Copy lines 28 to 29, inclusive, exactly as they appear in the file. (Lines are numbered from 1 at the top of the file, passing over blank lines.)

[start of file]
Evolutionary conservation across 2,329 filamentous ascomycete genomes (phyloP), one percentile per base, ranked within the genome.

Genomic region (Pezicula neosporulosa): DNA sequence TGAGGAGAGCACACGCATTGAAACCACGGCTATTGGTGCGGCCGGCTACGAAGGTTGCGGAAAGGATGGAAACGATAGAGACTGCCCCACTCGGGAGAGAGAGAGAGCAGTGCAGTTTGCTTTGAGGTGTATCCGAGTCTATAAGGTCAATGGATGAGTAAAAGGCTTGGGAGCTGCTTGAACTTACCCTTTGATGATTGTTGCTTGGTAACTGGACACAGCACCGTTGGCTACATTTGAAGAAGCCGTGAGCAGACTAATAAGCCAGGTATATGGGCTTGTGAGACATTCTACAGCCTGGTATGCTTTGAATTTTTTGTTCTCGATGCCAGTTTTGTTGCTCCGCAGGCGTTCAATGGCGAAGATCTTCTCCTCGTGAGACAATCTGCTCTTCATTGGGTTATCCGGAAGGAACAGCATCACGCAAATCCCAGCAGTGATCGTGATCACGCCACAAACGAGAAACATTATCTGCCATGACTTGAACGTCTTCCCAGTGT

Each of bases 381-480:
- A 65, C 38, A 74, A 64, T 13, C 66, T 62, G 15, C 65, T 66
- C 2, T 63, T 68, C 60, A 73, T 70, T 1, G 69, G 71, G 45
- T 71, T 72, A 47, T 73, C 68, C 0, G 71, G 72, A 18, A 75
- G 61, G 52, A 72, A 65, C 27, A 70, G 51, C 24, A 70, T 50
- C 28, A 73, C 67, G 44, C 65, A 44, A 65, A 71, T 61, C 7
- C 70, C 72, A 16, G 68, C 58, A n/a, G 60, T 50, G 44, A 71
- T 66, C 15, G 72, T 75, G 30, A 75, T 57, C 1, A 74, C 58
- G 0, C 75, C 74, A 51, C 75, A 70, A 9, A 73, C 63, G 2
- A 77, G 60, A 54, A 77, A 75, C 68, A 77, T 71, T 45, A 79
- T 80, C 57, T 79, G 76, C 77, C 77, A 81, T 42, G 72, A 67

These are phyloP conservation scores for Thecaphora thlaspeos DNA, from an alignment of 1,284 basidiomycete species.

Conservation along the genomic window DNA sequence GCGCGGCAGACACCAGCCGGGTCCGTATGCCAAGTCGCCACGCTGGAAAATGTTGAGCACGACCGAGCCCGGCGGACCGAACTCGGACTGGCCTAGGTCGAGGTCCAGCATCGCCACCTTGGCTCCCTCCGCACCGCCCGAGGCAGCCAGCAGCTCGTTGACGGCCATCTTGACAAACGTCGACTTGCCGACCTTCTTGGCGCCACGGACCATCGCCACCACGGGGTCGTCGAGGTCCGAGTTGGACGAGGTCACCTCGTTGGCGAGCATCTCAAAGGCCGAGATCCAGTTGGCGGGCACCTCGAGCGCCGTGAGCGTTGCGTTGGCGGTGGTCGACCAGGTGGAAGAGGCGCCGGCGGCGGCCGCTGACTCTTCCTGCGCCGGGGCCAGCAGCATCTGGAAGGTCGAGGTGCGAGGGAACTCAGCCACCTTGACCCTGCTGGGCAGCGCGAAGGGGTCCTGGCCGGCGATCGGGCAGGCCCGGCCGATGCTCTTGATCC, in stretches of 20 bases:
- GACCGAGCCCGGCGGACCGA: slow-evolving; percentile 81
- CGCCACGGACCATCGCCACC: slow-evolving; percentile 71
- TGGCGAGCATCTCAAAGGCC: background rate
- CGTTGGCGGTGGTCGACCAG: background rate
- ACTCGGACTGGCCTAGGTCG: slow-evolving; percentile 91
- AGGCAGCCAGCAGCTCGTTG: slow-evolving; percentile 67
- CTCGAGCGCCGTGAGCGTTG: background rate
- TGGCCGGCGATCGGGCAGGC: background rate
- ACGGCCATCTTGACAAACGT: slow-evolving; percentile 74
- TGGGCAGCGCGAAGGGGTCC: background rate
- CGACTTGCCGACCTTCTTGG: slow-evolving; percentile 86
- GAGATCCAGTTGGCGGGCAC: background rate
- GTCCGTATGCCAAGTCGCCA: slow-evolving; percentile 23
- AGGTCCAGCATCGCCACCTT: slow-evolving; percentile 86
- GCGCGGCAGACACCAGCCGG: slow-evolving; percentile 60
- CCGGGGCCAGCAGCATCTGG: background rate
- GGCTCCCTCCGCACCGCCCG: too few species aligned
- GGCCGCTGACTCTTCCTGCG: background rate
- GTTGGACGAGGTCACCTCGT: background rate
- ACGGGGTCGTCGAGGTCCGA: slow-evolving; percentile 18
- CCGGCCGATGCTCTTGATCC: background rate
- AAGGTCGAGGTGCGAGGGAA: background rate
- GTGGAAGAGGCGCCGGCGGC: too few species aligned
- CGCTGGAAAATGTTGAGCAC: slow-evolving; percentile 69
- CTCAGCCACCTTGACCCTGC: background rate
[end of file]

- GTCCGTATGCCAAGTCGCCA: slow-evolving; percentile 23
- AGGTCCAGCATCGCCACCTT: slow-evolving; percentile 86